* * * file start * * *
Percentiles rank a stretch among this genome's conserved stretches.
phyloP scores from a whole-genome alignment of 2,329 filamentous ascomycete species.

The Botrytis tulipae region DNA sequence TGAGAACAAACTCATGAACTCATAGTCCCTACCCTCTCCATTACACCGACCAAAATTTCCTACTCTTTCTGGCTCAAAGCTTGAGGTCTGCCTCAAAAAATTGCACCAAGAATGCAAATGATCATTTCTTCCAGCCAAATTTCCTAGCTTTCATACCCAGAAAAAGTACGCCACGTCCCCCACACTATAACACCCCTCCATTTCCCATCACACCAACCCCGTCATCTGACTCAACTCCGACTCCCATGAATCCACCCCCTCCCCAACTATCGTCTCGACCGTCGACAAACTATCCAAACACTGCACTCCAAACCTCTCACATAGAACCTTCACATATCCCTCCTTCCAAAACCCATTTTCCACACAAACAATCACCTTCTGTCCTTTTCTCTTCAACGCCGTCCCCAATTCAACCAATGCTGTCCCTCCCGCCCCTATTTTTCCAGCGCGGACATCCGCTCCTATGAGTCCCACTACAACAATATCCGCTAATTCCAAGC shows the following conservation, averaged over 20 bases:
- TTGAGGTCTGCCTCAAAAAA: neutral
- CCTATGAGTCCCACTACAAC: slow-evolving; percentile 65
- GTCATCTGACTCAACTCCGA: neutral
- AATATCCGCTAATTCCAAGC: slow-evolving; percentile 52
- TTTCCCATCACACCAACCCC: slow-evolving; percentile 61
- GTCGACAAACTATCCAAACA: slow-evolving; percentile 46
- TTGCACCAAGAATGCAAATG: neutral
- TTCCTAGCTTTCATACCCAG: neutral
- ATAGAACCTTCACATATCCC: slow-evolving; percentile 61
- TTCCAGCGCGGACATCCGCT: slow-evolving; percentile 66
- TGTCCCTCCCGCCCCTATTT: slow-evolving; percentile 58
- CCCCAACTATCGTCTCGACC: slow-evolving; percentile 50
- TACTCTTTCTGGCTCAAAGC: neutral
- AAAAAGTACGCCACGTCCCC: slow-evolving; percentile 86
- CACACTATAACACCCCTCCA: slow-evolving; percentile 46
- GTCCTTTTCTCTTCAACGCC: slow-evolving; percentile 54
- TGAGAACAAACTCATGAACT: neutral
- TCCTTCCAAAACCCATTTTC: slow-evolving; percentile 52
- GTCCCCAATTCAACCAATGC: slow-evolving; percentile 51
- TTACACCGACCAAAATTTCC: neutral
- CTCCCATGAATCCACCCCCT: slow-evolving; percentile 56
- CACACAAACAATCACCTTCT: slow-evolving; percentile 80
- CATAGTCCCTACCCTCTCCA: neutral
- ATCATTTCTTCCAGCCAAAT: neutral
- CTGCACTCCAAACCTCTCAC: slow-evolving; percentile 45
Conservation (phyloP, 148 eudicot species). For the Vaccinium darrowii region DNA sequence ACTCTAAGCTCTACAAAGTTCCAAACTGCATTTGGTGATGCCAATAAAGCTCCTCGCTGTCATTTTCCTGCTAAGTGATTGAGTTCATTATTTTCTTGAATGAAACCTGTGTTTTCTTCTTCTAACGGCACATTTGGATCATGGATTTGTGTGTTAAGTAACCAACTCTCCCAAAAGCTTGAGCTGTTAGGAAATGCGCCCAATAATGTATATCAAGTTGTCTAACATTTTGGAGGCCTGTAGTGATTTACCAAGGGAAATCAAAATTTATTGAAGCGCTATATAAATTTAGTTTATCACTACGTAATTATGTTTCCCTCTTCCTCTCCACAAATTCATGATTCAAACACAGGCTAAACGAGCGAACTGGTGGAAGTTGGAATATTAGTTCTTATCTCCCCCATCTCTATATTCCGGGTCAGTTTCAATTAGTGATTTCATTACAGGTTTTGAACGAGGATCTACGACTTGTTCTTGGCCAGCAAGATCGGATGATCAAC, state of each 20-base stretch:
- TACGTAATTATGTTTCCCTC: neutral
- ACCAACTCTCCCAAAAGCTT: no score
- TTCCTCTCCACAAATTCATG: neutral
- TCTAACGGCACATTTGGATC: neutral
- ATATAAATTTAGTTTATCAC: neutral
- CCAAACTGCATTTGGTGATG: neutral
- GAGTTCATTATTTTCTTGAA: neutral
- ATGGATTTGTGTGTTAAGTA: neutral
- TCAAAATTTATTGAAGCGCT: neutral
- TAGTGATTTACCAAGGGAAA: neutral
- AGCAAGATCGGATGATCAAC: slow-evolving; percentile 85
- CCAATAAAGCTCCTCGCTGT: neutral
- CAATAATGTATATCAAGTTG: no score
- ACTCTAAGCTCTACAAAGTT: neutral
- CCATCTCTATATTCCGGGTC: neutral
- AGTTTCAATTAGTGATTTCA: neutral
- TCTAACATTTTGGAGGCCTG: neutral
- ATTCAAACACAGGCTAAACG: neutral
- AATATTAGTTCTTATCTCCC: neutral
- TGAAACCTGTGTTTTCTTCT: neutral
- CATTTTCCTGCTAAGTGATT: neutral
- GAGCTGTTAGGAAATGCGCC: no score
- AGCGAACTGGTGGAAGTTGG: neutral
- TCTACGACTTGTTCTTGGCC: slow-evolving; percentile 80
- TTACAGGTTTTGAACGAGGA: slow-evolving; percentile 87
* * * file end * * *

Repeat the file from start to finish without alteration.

Percentiles rank a stretch among this genome's conserved stretches.
phyloP scores from a whole-genome alignment of 2,329 filamentous ascomycete species.

The Botrytis tulipae region DNA sequence TGAGAACAAACTCATGAACTCATAGTCCCTACCCTCTCCATTACACCGACCAAAATTTCCTACTCTTTCTGGCTCAAAGCTTGAGGTCTGCCTCAAAAAATTGCACCAAGAATGCAAATGATCATTTCTTCCAGCCAAATTTCCTAGCTTTCATACCCAGAAAAAGTACGCCACGTCCCCCACACTATAACACCCCTCCATTTCCCATCACACCAACCCCGTCATCTGACTCAACTCCGACTCCCATGAATCCACCCCCTCCCCAACTATCGTCTCGACCGTCGACAAACTATCCAAACACTGCACTCCAAACCTCTCACATAGAACCTTCACATATCCCTCCTTCCAAAACCCATTTTCCACACAAACAATCACCTTCTGTCCTTTTCTCTTCAACGCCGTCCCCAATTCAACCAATGCTGTCCCTCCCGCCCCTATTTTTCCAGCGCGGACATCCGCTCCTATGAGTCCCACTACAACAATATCCGCTAATTCCAAGC shows the following conservation, averaged over 20 bases:
- TTGAGGTCTGCCTCAAAAAA: neutral
- CCTATGAGTCCCACTACAAC: slow-evolving; percentile 65
- GTCATCTGACTCAACTCCGA: neutral
- AATATCCGCTAATTCCAAGC: slow-evolving; percentile 52
- TTTCCCATCACACCAACCCC: slow-evolving; percentile 61
- GTCGACAAACTATCCAAACA: slow-evolving; percentile 46
- TTGCACCAAGAATGCAAATG: neutral
- TTCCTAGCTTTCATACCCAG: neutral
- ATAGAACCTTCACATATCCC: slow-evolving; percentile 61
- TTCCAGCGCGGACATCCGCT: slow-evolving; percentile 66
- TGTCCCTCCCGCCCCTATTT: slow-evolving; percentile 58
- CCCCAACTATCGTCTCGACC: slow-evolving; percentile 50
- TACTCTTTCTGGCTCAAAGC: neutral
- AAAAAGTACGCCACGTCCCC: slow-evolving; percentile 86
- CACACTATAACACCCCTCCA: slow-evolving; percentile 46
- GTCCTTTTCTCTTCAACGCC: slow-evolving; percentile 54
- TGAGAACAAACTCATGAACT: neutral
- TCCTTCCAAAACCCATTTTC: slow-evolving; percentile 52
- GTCCCCAATTCAACCAATGC: slow-evolving; percentile 51
- TTACACCGACCAAAATTTCC: neutral
- CTCCCATGAATCCACCCCCT: slow-evolving; percentile 56
- CACACAAACAATCACCTTCT: slow-evolving; percentile 80
- CATAGTCCCTACCCTCTCCA: neutral
- ATCATTTCTTCCAGCCAAAT: neutral
- CTGCACTCCAAACCTCTCAC: slow-evolving; percentile 45
Conservation (phyloP, 148 eudicot species). For the Vaccinium darrowii region DNA sequence ACTCTAAGCTCTACAAAGTTCCAAACTGCATTTGGTGATGCCAATAAAGCTCCTCGCTGTCATTTTCCTGCTAAGTGATTGAGTTCATTATTTTCTTGAATGAAACCTGTGTTTTCTTCTTCTAACGGCACATTTGGATCATGGATTTGTGTGTTAAGTAACCAACTCTCCCAAAAGCTTGAGCTGTTAGGAAATGCGCCCAATAATGTATATCAAGTTGTCTAACATTTTGGAGGCCTGTAGTGATTTACCAAGGGAAATCAAAATTTATTGAAGCGCTATATAAATTTAGTTTATCACTACGTAATTATGTTTCCCTCTTCCTCTCCACAAATTCATGATTCAAACACAGGCTAAACGAGCGAACTGGTGGAAGTTGGAATATTAGTTCTTATCTCCCCCATCTCTATATTCCGGGTCAGTTTCAATTAGTGATTTCATTACAGGTTTTGAACGAGGATCTACGACTTGTTCTTGGCCAGCAAGATCGGATGATCAAC, state of each 20-base stretch:
- TACGTAATTATGTTTCCCTC: neutral
- ACCAACTCTCCCAAAAGCTT: no score
- TTCCTCTCCACAAATTCATG: neutral
- TCTAACGGCACATTTGGATC: neutral
- ATATAAATTTAGTTTATCAC: neutral
- CCAAACTGCATTTGGTGATG: neutral
- GAGTTCATTATTTTCTTGAA: neutral
- ATGGATTTGTGTGTTAAGTA: neutral
- TCAAAATTTATTGAAGCGCT: neutral
- TAGTGATTTACCAAGGGAAA: neutral
- AGCAAGATCGGATGATCAAC: slow-evolving; percentile 85
- CCAATAAAGCTCCTCGCTGT: neutral
- CAATAATGTATATCAAGTTG: no score
- ACTCTAAGCTCTACAAAGTT: neutral
- CCATCTCTATATTCCGGGTC: neutral
- AGTTTCAATTAGTGATTTCA: neutral
- TCTAACATTTTGGAGGCCTG: neutral
- ATTCAAACACAGGCTAAACG: neutral
- AATATTAGTTCTTATCTCCC: neutral
- TGAAACCTGTGTTTTCTTCT: neutral
- CATTTTCCTGCTAAGTGATT: neutral
- GAGCTGTTAGGAAATGCGCC: no score
- AGCGAACTGGTGGAAGTTGG: neutral
- TCTACGACTTGTTCTTGGCC: slow-evolving; percentile 80
- TTACAGGTTTTGAACGAGGA: slow-evolving; percentile 87